Pointer:  Drudge

Facts: Vocative




43 thoughts on “Clever! But Wrong: “Hoodies For Hobos”

  1. In the same vein, that’s why I don’t buy clothing that advertises merchandise. I don’t like any retail product enough to pay them to then advertise for them. I know they can’t give it away but they also don’t offer it for product loyalty either.

  2. I think this falls squarely into the camp of more ethical vs unethical. It would be very nice if he gave away logo-free clothes. He’s not obligated to do so, because the homeless people aren’t obligated to take his donation.

    Based on your logic one could make the case that no charity is ethical unless it is totally anonymous. After all, suppose he used profits from sales to buy completely plain clothes for the homeless- he’s still advertising that he’s doing so, and he’s buying goodwill on the backs of the homeless people he’s clothing.

    And hey, didn’t you say that there’s nothing wrong with donors to universities wanting their name put on buildings? “Donors give for their reasons, not yours.” (Here:

    It’s not true charity when it’s done for self promotion, but just as the universities don’t HAVE to accept the new library if they aren’t willing to put the rich guys’ name on it, the homeless people don’t HAVE to take the T-shirts with the arcade logo. They are thinking people with agency, not helpless children being dressed by duplicitous caregivers and forced to act as billboards.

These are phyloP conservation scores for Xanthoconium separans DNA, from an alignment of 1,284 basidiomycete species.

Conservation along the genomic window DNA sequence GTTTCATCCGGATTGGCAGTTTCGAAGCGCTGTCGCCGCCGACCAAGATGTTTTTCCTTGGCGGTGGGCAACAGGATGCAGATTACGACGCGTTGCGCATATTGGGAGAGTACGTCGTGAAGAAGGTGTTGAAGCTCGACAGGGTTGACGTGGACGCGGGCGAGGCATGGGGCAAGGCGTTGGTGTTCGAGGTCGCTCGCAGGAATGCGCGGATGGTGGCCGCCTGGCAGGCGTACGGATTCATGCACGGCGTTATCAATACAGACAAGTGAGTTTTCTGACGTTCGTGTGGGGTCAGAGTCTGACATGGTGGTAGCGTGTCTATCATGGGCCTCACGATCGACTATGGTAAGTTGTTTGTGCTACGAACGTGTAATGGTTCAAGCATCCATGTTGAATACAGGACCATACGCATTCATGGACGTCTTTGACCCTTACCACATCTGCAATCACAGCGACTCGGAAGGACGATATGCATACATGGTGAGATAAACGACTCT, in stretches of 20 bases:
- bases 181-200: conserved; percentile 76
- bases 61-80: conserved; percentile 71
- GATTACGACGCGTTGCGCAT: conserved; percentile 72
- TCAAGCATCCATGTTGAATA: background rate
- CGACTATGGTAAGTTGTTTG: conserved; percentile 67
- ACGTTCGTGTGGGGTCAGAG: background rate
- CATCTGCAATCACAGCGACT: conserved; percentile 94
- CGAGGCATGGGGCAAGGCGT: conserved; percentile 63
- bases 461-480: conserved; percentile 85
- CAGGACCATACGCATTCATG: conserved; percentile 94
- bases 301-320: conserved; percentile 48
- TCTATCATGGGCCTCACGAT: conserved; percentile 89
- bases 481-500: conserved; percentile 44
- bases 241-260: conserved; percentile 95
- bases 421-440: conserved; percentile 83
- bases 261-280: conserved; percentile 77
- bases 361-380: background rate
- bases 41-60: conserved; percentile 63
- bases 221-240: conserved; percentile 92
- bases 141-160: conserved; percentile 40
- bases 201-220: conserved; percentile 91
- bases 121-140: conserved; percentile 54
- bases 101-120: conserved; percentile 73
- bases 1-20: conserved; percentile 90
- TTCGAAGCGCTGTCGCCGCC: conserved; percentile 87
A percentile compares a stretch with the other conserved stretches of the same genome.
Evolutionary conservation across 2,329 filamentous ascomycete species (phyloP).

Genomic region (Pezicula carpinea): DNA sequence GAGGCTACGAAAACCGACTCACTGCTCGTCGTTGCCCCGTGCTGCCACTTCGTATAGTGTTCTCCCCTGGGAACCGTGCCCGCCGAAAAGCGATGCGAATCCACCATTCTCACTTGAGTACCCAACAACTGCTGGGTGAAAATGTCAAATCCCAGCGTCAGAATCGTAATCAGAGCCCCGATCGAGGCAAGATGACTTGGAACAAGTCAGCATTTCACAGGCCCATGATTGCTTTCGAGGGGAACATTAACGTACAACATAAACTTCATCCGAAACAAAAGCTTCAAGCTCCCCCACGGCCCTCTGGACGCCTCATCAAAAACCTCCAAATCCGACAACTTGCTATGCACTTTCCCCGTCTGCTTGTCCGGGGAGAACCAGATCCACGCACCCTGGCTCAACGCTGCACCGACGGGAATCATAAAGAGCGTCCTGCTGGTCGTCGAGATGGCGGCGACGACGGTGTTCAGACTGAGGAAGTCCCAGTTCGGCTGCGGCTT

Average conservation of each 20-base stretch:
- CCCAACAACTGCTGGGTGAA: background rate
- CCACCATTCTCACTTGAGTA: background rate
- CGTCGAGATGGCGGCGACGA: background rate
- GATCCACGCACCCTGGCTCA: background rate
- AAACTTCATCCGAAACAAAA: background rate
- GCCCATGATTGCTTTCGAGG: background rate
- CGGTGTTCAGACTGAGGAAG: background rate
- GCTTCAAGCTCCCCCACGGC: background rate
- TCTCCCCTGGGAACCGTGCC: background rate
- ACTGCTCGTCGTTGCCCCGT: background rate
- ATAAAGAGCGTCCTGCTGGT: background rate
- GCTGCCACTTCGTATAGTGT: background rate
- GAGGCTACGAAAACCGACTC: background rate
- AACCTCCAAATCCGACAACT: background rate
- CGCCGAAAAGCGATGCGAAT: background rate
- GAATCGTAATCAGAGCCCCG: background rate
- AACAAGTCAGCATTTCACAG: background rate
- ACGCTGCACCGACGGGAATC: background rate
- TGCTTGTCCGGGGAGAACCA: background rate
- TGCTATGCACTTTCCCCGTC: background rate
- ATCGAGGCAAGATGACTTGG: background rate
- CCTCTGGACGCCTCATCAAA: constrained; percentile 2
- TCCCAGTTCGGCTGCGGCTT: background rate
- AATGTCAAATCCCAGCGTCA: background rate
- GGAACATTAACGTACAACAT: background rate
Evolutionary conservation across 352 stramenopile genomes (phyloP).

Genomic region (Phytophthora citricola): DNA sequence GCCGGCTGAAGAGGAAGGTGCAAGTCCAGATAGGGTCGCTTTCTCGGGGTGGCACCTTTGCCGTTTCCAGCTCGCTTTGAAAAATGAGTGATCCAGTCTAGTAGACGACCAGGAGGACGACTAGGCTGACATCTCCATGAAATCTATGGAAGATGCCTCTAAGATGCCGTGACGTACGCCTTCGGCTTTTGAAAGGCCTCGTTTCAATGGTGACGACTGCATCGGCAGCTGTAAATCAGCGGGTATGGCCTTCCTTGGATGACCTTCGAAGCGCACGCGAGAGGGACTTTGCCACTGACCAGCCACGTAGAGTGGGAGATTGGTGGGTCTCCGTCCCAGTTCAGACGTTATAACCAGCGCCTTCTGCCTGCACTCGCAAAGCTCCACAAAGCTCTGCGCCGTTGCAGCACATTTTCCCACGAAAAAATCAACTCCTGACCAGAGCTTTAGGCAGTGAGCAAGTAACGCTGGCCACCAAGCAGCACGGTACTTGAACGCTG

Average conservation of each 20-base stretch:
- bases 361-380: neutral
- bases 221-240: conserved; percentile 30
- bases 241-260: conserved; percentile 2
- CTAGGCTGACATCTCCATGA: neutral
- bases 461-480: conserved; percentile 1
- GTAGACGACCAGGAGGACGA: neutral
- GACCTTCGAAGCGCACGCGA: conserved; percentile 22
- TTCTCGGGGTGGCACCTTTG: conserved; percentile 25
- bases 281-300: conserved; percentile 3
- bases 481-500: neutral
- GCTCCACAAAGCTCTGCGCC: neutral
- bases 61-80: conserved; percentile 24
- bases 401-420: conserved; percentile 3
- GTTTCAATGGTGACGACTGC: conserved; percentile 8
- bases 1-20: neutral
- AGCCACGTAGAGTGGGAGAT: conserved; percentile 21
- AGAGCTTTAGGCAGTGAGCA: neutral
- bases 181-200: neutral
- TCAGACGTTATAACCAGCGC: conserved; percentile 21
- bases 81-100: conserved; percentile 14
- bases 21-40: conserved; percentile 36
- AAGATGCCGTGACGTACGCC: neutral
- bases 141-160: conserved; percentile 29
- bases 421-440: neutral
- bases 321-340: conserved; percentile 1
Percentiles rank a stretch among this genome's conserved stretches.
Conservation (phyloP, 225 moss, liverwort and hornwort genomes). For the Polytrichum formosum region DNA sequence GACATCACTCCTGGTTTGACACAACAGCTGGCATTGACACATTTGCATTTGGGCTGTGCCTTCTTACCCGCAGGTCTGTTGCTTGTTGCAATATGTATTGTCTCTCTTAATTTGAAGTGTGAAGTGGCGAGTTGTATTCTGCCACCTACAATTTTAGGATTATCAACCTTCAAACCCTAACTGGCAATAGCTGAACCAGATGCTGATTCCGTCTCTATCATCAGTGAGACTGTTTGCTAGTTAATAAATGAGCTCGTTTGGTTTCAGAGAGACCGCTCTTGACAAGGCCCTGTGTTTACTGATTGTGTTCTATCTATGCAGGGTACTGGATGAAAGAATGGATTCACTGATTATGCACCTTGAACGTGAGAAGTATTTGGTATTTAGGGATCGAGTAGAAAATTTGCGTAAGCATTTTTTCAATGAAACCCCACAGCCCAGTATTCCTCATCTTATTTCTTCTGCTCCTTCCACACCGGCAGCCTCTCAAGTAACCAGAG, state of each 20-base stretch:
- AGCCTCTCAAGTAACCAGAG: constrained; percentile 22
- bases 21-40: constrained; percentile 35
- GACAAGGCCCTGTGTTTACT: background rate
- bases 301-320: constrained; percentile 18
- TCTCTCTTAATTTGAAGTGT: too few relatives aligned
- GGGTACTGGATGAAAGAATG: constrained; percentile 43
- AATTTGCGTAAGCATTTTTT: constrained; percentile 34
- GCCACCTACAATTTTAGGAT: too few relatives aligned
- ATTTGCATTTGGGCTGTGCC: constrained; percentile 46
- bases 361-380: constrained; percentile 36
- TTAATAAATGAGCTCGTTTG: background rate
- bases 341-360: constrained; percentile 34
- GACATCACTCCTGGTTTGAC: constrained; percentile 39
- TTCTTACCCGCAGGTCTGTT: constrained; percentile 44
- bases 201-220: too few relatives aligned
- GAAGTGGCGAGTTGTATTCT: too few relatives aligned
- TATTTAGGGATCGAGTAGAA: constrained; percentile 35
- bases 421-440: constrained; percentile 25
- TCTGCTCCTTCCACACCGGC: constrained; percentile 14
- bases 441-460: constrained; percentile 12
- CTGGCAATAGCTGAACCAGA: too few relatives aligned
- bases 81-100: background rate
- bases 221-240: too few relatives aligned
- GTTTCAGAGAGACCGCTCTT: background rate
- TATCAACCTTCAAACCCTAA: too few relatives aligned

• Yes. Buildings, however, are not human beings. I would not favor a plan where the givers of corporate scholarships required desperate students to tattoo the company logo on their faces, either. And that’s the proper analogy. Exploiting desperation. Buildings do not have dignity.

      • I think his point is, and I agree to it is that the reasonable outcomes here are: Warm human billboards, or cold proud people. I don’t think these people are being demeaned by logoed clothing, and I don’t think a facial tattoo is a fair comparison at all. We’re talking about easily removable clothing vs. a permanent body modification.